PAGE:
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From Mike Matrigali <mikem_...@sbcglobal.net>
Subject Re: Updating rows with an open cursor...what is the expected behavior?
Date Tue, 12 Jun 2007 18:24:06 GMT


Army wrote:
> While investigating DERBY-2805 I was trying to understand the purpose of 
> "ResultSetNode.markOrderingDependent()" as it is used in the 
> language/optimizer layer of code.  In particular, see 
> IndexRowToBaseRowNode:
> 
>     /**
>      * Notify the underlying result set tree that the result is
>      * ordering dependent.  (For example, no bulk fetch on an index
>      * if under an IndexRowToBaseRow.)
>      */
>     void markOrderingDependent()
>     {
>         /* NOTE: We use a different method to tell a FBT that
>          * it cannot do a bulk fetch as the ordering issues are
>          * specific to a FBT being under an IRTBR as opposed to a
>          * FBT being under a PRN, etc.
>          */
>         source.disableBulkFetch();
>     }
> 
> As part of some testing I ran statements in ij which effectively do the 
> following:
> 
>   1. Get a SELECT cursor on the table that specifies an ORDER BY
>   2. In the middle of iterating through the table, update one of the rows.
>   3. Continue iterating through the cursor.
> 
> To my surprise, the results of the query differs depending on whether 
> Derby does an Index Scan or a Table Scan on the underlying table.  In 
> the case of an Index Scan the open cursor will see the updated row; but 
> in the case of a Table Scan the cursor will *not* see the updated row.  
> A quick look at the query plan shows that in both cases Derby is doing 
> "share row locking".
> 
> To see this in ij, do the following (I haven't tried this in JDBC yet...):
> 
> autocommit off;
> create table str(c1 int, c2 int, c3 int);
> insert into str values (1, 1, 2), (1, 2, 3), (1, 3, 4), (1, 4, 5);
> create index str1 on str(c1, c2);
> commit;
> 
> -- Force index scan.
> 
> get cursor c1 as
>   'select c2, c3 from str --DERBY-PROPERTIES index=str1
>    where c1 = 1 order by c2';
> 
> next c1;  -- returns "1, 2"
> update str set c2 = 4 where c2 = 2;
> next c1;  -- returns "3, 4"
> next c1;  -- returns "4, 3" ==> updated row is picked up
> next c1;  -- returns "4, 5"
> next c1;  -- no current row
> close c1;
> rollback;
> 
> -- Force table scan.
> 
> get cursor c1 as
>   'select c2, c3 from str --DERBY-PROPERTIES index=null
>    where c1 = 1 order by c2';
> 
> next c1;  -- returns "1, 2"
> update str set c2 = 4 where c2 = 2;
> next c1;  -- returns "2, 3" ==> updated row is *not* picked up
> next c1;  -- returns "3, 4"
> next c1;  -- returns "4, 5"
> next c1;  -- no current row
> close c1;
> rollback;
> 
> Is there a reason we get different results for the two query plans, or 
> is this a bug?  If it's a bug, then what is the correct behavior for 
> this kind of thing?

I think this has to do with sensitive vs. insensitive scan.  Maybe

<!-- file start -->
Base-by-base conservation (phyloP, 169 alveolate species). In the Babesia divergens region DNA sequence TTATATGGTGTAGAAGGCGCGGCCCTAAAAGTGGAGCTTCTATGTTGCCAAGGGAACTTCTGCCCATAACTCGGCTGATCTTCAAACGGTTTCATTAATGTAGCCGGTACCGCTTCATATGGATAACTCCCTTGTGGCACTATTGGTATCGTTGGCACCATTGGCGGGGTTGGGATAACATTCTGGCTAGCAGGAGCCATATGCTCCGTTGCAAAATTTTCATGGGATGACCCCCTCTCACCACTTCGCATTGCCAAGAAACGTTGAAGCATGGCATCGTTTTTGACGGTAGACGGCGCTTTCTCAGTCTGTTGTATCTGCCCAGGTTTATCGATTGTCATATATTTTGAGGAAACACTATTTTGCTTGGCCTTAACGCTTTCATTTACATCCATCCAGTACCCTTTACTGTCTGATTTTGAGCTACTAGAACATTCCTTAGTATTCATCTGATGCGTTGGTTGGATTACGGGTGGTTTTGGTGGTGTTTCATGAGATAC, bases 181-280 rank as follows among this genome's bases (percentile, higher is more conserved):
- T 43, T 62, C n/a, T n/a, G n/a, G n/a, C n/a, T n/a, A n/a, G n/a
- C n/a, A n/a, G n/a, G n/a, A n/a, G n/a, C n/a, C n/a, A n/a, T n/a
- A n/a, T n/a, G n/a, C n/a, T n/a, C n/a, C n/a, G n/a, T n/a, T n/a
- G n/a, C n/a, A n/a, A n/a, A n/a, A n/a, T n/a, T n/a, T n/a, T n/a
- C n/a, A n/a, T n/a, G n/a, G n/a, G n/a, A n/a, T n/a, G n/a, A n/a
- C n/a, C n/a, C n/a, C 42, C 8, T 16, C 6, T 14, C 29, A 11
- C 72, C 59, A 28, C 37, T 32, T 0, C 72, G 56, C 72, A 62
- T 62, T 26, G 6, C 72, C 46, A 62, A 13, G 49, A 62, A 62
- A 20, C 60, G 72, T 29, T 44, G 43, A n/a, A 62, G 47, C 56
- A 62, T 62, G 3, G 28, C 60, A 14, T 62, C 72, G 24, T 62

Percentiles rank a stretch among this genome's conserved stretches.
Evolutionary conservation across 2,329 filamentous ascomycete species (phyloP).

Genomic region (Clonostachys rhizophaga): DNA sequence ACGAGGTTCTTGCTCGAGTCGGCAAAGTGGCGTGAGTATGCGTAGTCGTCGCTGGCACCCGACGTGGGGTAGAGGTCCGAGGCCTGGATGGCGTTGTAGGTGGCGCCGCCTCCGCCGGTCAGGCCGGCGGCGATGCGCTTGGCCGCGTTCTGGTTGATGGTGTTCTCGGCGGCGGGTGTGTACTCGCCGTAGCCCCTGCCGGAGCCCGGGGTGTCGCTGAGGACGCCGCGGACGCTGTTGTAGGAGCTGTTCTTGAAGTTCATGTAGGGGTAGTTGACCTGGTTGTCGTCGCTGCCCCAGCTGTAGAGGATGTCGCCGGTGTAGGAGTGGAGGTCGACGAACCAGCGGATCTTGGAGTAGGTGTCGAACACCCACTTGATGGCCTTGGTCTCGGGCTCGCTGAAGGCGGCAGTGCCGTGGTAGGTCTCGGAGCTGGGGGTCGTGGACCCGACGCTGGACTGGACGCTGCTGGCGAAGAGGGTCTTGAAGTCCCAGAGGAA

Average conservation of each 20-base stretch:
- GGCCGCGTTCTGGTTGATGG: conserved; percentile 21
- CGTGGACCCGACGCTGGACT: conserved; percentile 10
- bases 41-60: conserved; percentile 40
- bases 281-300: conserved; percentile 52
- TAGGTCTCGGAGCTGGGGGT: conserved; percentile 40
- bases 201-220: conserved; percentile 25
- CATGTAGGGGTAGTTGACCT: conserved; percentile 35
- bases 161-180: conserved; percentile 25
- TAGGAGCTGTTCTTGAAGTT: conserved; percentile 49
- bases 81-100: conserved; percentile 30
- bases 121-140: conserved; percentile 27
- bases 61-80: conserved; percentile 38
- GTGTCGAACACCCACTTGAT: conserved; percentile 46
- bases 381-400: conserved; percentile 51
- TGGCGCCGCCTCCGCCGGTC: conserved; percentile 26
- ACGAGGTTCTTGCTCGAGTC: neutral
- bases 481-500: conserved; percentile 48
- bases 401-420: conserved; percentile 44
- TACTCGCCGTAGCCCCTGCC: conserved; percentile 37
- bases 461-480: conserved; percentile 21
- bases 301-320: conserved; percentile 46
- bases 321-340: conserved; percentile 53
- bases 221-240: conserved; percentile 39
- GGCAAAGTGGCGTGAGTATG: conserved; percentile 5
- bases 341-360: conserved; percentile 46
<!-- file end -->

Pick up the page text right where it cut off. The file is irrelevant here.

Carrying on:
someone can point to doc on this.

I am just going to answer for the behavior from the underlying derby
store.  The derby store interface provides no ability to track whether
an update for a specific scan has a affected a row it is about to see.
So a scan on store is always going to let the engine see the rows in
the raw order that they are on disk and if an update "moves" a row to
a place later in the conglomerate then the same scan may see it again.

So definitely in an index scan if you update the key of the scan then
you may or may not see the row again depending on a number of factors
about the current store scan:
1) did the key update move the row to the right of the tree (using right
    since order of keys may be combination of ascending and descending 
columns).

2) store level group commit.  Store returns a number of rows to the
    execution engine.  If your update moves the row to a little ahead
    but not as far as the group then language won't see the row again.

3) network level group.  I believe with drda there is another level of
    row caching, but I don't know this area very well.

In the case of current heap implementation I believe changes were made
with respect to locking such that rows never move while a table level
intent lock is held, and also changes were made to return an error in
the case of held cursor across a commit if the rows did move in the
case of scrollable updatable cursor.

I don't know how these ordering changes might affect the various 
alternate storage implementations being proposed.


> 
> Note that if I comment out the call to "disableBulkFetch()" in the code 
> shown at the top of this mail, then the order of the rows changes for 
> the Index Scan (they are no longer in correct order), but the open 
> cursor still picks up the updated row.
> 
> I plan to see if I can reproduce this behavior using a JDBC program, but 
> if anyone has any thoughts/insight in the meantime, I'd appreciate the 
> pointers. And apologies in advance if I'm missing something obvious...
> 
> Army
> 
> 

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